HDFC, Chairman, Deepak Parekh had already warned earlier this year, that Real Estate market was not driven by people buying for self occupation,’’ he fumes. ‘‘It’s ridiculous and definitely unaffordable. Nowhere in the world do property rates go up on this scale. Prices are going up every day. It’s a fraud’’

Business Standard reports that in markets like Colaba, Worli and Cuffe Parade, their have been very few transactions since markets collapsed. Also residential prices are headed south in belapur, Navi Mumbai and Kandivali. Very soon the big real estate deals will begin to appear pricey.

Property and real estate stocks are no longer market favourites. Property and real estate counters have lost 20-70% since May 10, when the sensex was at its peak level at 12612. If that’s not enough, many counters such as Adani, Unitech, Patel Engineering, and others hit their lower circuit filters regularly during opening trades locking in investors who want to exit these counters.

Real estate prices will probably correct to an extent of atleast 25%. What worries and surprises the foreign investors is the large sum of Black Money involved in Real estate deals which is not common in the west. Real Estate Volumes have shrunk considerably, too. The word ‘land bank’ is fast becoming indicative of a bubble. “The biggest problem is perhaps how one values it — the land,” says Rasheesh Shah, CEO & MD, Edelweiss Capital. At this point in time, there is nothing clear on how land banks should be valued in India.

KG Krishnamurthy, MD & CEO, HDFC Venture Capital says, “Price levels of commercial buildings were clearly through the roof. Therefore, it definitely had to come down.” However, he says that a correction in land values will happen in the next 6-9 months. “What could bring down real estate prices is the correction in TDR rates, which the government will announce next week,” says Mr Krishnamurthy.

So if you are planning to BUY property in India, you must wait for atleast 3 months to grab your dream home at a bargain.

Are we heading towards a BEAR MARKET ?

Since May-10th, the various indices are down as follows

BSE Sensex Down 22%
MidCap Index Down 28%
SmallCap Index Down 33%

With rising interest rates and uncertainity over oil supplies, markets might currect further but nobody knows where the bottom is. If the market keeps falling at this rate, then very soon India will be up for grabs for FREE, which is not going to happen. Nor will the markets make a “U” turn and rise sharply.

I totally dismiss the idea of BEAR MARKET as predicted by Morgan Stanley analyst quoting India’s current account deficit as a major problem. He should know that India has been growing with the same deficit for the past 15 years and will continue to do so. Was this analyst sleeping when the SENSEX was at 12500 ?

I had advised you to SELL on every rise only to buy back later at lower levels. Wait for few more sessions until the markets stabilizes. But if you still have positions in operator oriented & speculative stocks, not too late to unwind. Remember what happeend to HFCL, Global Tele,Silverline, Pentamedia, etc in 2001 ?

BUY: Bank of Baroda

I had recommended BOB in my last post on recommendations of my fund manager. Now I see that it is a wider circle. BRICS has put a BUY on Bank Of Baroda.

Broking house, Brics PCG is bullish on Bank of Baroda, BOB. It has recommended a “BUY” rating on the stock with a target price of Rs 276.

The Brics PCG report on Bank of Baroda:

“Bank of Baroda is amongst the largest banks in India, with the biggest overseas presence after State Bank of India. Under the new management, BOB has successfully addressed its earlier concerns of slow credit growth, an unhedged investment portfolio, laggardly technology implementation and low growth in fee-based income.”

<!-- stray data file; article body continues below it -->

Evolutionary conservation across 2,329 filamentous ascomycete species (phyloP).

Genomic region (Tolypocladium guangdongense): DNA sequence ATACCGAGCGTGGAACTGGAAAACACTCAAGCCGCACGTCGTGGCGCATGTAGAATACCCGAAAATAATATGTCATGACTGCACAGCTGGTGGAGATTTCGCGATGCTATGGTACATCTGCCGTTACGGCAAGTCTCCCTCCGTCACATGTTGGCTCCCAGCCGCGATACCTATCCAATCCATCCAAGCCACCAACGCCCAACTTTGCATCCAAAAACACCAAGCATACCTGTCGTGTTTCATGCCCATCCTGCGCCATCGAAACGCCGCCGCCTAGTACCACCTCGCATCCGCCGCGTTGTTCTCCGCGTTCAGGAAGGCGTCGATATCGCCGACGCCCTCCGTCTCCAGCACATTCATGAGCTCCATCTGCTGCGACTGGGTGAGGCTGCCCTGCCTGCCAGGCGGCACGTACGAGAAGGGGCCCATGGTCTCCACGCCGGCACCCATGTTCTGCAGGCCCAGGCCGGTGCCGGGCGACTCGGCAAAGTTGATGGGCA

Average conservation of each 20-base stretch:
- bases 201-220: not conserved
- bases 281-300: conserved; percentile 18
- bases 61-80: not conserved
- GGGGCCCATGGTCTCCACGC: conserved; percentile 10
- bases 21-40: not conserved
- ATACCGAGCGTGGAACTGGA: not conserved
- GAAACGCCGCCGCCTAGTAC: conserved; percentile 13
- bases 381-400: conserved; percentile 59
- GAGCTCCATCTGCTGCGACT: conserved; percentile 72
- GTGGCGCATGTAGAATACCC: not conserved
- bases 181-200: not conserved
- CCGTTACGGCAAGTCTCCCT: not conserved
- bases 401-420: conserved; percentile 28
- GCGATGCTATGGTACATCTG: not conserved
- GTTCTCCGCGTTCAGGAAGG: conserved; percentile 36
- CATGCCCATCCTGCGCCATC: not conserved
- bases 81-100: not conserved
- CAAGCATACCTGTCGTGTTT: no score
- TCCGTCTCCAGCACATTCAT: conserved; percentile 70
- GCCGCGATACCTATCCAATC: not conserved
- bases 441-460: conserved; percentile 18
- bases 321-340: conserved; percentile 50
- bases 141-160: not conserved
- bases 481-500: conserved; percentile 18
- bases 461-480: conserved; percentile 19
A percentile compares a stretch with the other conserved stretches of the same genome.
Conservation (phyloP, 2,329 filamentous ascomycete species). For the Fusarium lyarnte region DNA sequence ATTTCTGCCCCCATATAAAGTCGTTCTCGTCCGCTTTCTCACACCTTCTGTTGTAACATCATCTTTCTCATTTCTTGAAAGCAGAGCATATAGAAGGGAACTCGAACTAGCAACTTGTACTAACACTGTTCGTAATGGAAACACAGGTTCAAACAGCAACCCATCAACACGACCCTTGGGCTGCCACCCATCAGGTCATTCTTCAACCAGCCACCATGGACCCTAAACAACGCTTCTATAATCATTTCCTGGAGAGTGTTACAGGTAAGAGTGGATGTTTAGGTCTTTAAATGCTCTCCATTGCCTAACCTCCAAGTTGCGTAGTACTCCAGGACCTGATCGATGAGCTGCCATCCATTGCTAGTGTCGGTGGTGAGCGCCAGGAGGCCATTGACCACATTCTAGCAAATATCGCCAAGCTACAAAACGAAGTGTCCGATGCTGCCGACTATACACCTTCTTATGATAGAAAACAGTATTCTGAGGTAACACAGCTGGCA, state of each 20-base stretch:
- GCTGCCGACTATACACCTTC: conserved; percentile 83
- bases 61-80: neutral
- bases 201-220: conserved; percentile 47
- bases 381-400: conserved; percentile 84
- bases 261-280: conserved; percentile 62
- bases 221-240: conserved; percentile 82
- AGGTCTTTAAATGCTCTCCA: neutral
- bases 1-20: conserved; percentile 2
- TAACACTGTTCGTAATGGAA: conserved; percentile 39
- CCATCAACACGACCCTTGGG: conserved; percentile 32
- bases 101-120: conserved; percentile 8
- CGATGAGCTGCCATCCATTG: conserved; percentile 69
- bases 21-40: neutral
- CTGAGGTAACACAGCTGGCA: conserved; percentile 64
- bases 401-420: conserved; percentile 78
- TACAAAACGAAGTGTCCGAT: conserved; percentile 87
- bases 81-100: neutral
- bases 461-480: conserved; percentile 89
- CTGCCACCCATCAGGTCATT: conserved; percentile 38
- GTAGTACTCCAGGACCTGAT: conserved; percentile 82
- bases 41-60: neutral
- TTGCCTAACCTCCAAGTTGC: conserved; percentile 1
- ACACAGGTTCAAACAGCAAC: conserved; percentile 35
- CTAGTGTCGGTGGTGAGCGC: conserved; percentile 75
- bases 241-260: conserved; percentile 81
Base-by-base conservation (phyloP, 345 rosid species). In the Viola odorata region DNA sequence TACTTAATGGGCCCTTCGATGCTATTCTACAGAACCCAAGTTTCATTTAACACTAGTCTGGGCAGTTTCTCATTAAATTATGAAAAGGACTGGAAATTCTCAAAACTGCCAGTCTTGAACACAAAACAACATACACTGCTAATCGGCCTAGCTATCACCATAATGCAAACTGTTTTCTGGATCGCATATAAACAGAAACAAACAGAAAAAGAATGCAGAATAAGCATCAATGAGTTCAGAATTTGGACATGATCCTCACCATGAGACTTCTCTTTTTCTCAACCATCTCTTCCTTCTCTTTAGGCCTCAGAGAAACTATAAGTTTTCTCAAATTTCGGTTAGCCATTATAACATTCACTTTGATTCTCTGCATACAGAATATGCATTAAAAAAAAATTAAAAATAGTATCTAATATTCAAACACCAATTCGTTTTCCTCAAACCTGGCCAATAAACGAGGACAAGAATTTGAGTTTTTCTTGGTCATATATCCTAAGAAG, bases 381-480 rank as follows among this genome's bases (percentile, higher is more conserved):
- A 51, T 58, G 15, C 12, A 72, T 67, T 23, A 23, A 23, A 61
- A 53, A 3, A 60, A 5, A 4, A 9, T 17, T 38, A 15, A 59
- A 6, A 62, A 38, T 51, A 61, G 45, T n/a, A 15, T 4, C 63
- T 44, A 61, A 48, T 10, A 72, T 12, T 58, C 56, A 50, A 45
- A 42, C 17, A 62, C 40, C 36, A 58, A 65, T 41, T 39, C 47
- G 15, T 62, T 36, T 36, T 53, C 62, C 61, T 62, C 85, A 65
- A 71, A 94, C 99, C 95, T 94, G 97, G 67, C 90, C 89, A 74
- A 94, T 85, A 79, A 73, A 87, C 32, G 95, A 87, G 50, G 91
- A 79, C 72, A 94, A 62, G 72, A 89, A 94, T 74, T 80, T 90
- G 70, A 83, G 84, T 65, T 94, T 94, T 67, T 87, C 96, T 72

“Now, having tackled these issues head on, the bank is embarking on a robust growth path. We expect BOB to post strong business growth in FY07, armed with an adequate capital base to sustain growth. While the numbers do not reflect the improving performance of the bank as yet,
we believe this will definitely change in the coming quarters.

Investment rationale

Accelerated credit growth with improved asset quality, BOB has turned around in FY06, recording a 38% growth in advances. This was achieved via a greater focus on retail, agricultural and other priority sector lending, and was funded through liquidation of excess SLR securities. Credit growth in FY07 is expected to stand at around 25%. Net NPAs of the bank declined to 0.9% at the end of FY06 and the incremental slippage is expected to be around 1% for FY07.

Strong capital adequacy base

Of the total capital adequacy ratio, CAR, of 13.65%, Tier-I capital constitutes around 10%. With enough room to raise Tier-II capital and the option to raise Tier-I capital through hybrid instruments, CAR would not pose a constraint to business growth.

Credit growth coupled with improving yield to drive NII Increase in the PLR rate, the realignment of the interest rate of the sub-PLR credit portfolio, and a higher proportion of CASA deposits and retail assets will drive NII growth.

Investment portfolio protected against interest rate risk

After the recent transfer of securities to the HTM category, the AFS segment is cushioned against an interest rate movement of up to 8%.

Key concern – Poor return ratios

The lower return on equity is a major valuation constraint for BOB. The bank’s ROE of 12.3% at the end of FY06 is significantly lower than peers. However, this is expected to improve, going forward, on the back of improved operational performance. The management expects the
sustainable ROE to be around 15%.

Valuation

At the current P/ABV of 1x, BOB appears to be a cheap stock. Employing the dividend discount model, DDM, we arrive at a target price of Rs276. We have assumed a sustainable ROE of 15%, risk-free rate of 7.75% and premium rate of 6.75%. At the targeted price the P/ABV works out
to 1.1x, which appears to be reasonable. We thus recommend a Buy on the shares of BOB at this target of Rs 276, which is an appreciation of 21% over the current price.